CRMF staff show off some large diameter ventilation elbows that were recently shipped to the site for the John Hart project underground tunnels.

Local company benefits from dam construction project

CAMPBELL RIVER—CR Metal Fabricators constructs large-diameter ventilation works for dam project tunnels

As work at the John Hart Generating Station Replacement Project moves underground, one Campbell River company has been able to share its expertise by creating some of the required infrastructure locally.

CR Metal Fabricators Ltd. (CRMF) built and provided some large-diameter ventilation works connections for the service and access tunnels for the dam project. Ventilation infrastructure is critical to providing good air quality and worker safety as the tunnels slowly expand underground, about 70 metres below the surface.

The two-metre-diameter ventilation pipe elbow connections built by CRMF required field welding and shop fabrication at its Campbell River site.

There will also be a 39-metre high underground cavern to situate the new generating station and its three turbines and generators.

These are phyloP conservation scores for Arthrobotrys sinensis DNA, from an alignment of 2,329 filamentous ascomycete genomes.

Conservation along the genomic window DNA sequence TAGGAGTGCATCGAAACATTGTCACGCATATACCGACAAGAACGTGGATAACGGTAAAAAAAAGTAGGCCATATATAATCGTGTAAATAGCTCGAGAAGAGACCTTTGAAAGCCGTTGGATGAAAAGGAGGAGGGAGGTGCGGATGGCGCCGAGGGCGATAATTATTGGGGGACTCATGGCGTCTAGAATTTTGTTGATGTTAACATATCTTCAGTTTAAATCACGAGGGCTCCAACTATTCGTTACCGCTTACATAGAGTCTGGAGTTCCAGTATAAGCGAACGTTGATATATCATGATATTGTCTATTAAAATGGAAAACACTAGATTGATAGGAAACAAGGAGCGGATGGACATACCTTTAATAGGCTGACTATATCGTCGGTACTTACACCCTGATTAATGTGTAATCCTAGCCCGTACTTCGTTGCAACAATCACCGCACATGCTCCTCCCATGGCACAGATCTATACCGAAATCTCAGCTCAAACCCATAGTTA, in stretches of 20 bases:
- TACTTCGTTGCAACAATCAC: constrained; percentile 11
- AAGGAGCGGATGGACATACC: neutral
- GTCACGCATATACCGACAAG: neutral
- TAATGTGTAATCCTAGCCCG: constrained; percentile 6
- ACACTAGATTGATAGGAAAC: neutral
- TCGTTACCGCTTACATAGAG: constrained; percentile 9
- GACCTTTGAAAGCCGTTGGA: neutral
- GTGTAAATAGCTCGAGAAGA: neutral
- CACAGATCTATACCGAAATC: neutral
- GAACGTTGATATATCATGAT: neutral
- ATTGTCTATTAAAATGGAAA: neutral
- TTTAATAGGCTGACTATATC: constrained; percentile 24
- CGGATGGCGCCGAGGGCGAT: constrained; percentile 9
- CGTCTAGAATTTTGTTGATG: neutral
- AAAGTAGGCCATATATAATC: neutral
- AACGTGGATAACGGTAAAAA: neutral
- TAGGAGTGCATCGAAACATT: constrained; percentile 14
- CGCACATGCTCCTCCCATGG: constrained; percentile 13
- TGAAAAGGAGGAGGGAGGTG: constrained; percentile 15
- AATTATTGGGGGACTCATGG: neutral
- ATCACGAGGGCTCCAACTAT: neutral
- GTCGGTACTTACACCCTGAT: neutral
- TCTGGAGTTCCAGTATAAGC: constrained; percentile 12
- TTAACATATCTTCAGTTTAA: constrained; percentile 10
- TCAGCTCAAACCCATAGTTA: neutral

CRMF has a varied workforce of about 18 people, with as many as nine employees engaged in work for the John Hart project.

“We are excited for the new challenges presented by the John Hart project, both in the short and long term,” says Tyler Abbott, a project manager with CRMF. “We welcome the opportunity of contributing our support to such a significant project.”

CRMF provides general fabrication, specialty welding, CNC plasma cutting, and design and drafting services for all forms of industrial construction projects. It has also fabricated explosive transport boxes for the John Hart project.

“Wherever possible, the project team is tapping local businesses to help with this project. There’s a lot of work to do and having resources in Campbell River will help keep all of the work on track,” said Andy Brown, Technical Director for InPower BC.

“This is an example of the job spin-offs that a project of this magnitude creates within our community,” said Mike Boulet, Campbell River Chamber of Commerce Board Chair. “It’s great to see local supply and skill being utilized as well as it has in the project’s first year. It will only increase as the scope of the site work increases, peaking in 2016.”

BC Hydro, the Chamber and other local and regional business leaders have worked since 2011 to prepare the John Hart project, and project contractor InPower BC is continuing that focus on local subcontractors, suppliers and workers.

“There are about 100 people working on site and of those, about 80 per cent are local workers,” says BC Hydro spokesperson, Stephen Watson. “Local means workers that live within 90 kilometres of the John Hart site. With increased craft work required on site, it’s anticipated to reach 90 per cent local in the coming months. InPower BC is engaged with the local and regional business community and it’s nice to see.”